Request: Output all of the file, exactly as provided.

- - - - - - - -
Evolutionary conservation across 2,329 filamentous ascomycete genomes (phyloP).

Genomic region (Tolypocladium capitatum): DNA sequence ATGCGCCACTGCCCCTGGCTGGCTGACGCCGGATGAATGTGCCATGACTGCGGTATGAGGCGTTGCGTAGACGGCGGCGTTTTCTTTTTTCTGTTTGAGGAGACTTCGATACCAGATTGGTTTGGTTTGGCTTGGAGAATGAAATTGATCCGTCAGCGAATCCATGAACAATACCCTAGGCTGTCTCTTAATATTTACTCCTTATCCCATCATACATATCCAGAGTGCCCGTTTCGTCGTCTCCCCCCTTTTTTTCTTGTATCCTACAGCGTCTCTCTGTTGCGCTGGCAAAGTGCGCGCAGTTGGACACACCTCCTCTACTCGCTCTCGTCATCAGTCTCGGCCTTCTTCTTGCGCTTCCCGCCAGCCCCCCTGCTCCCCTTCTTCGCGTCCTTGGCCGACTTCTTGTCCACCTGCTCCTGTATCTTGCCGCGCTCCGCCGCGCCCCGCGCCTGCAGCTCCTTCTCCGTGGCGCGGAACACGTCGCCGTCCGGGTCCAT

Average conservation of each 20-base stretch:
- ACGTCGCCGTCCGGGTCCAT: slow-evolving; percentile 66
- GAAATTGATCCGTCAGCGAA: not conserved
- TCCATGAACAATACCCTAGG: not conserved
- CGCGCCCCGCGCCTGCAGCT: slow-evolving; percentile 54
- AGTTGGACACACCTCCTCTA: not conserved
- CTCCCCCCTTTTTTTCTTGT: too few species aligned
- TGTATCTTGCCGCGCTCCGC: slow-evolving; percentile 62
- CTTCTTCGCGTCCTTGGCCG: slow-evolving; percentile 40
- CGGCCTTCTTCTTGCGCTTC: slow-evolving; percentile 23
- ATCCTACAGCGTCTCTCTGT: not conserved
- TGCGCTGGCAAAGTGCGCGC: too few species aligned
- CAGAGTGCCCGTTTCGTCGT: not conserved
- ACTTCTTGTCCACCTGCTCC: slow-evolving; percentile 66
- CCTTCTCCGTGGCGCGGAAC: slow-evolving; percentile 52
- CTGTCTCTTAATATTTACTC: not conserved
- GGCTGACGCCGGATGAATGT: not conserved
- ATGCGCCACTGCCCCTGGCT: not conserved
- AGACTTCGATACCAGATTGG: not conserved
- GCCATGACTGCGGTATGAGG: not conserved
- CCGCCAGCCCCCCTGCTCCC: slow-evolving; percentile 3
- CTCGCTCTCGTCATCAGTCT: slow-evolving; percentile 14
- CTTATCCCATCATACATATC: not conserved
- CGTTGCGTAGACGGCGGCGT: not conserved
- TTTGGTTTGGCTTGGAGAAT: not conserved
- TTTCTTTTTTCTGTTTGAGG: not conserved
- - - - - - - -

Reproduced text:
Evolutionary conservation across 2,329 filamentous ascomycete genomes (phyloP).

Genomic region (Tolypocladium capitatum): DNA sequence ATGCGCCACTGCCCCTGGCTGGCTGACGCCGGATGAATGTGCCATGACTGCGGTATGAGGCGTTGCGTAGACGGCGGCGTTTTCTTTTTTCTGTTTGAGGAGACTTCGATACCAGATTGGTTTGGTTTGGCTTGGAGAATGAAATTGATCCGTCAGCGAATCCATGAACAATACCCTAGGCTGTCTCTTAATATTTACTCCTTATCCCATCATACATATCCAGAGTGCCCGTTTCGTCGTCTCCCCCCTTTTTTTCTTGTATCCTACAGCGTCTCTCTGTTGCGCTGGCAAAGTGCGCGCAGTTGGACACACCTCCTCTACTCGCTCTCGTCATCAGTCTCGGCCTTCTTCTTGCGCTTCCCGCCAGCCCCCCTGCTCCCCTTCTTCGCGTCCTTGGCCGACTTCTTGTCCACCTGCTCCTGTATCTTGCCGCGCTCCGCCGCGCCCCGCGCCTGCAGCTCCTTCTCCGTGGCGCGGAACACGTCGCCGTCCGGGTCCAT

Average conservation of each 20-base stretch:
- ACGTCGCCGTCCGGGTCCAT: slow-evolving; percentile 66
- GAAATTGATCCGTCAGCGAA: not conserved
- TCCATGAACAATACCCTAGG: not conserved
- CGCGCCCCGCGCCTGCAGCT: slow-evolving; percentile 54
- AGTTGGACACACCTCCTCTA: not conserved
- CTCCCCCCTTTTTTTCTTGT: too few species aligned
- TGTATCTTGCCGCGCTCCGC: slow-evolving; percentile 62
- CTTCTTCGCGTCCTTGGCCG: slow-evolving; percentile 40
- CGGCCTTCTTCTTGCGCTTC: slow-evolving; percentile 23
- ATCCTACAGCGTCTCTCTGT: not conserved
- TGCGCTGGCAAAGTGCGCGC: too few species aligned
- CAGAGTGCCCGTTTCGTCGT: not conserved
- ACTTCTTGTCCACCTGCTCC: slow-evolving; percentile 66
- CCTTCTCCGTGGCGCGGAAC: slow-evolving; percentile 52
- CTGTCTCTTAATATTTACTC: not conserved
- GGCTGACGCCGGATGAATGT: not conserved
- ATGCGCCACTGCCCCTGGCT: not conserved
- AGACTTCGATACCAGATTGG: not conserved
- GCCATGACTGCGGTATGAGG: not conserved
- CCGCCAGCCCCCCTGCTCCC: slow-evolving; percentile 3
- CTCGCTCTCGTCATCAGTCT: slow-evolving; percentile 14
- CTTATCCCATCATACATATC: not conserved
- CGTTGCGTAGACGGCGGCGT: not conserved
- TTTGGTTTGGCTTGGAGAAT: not conserved
- TTTCTTTTTTCTGTTTGAGG: not conserved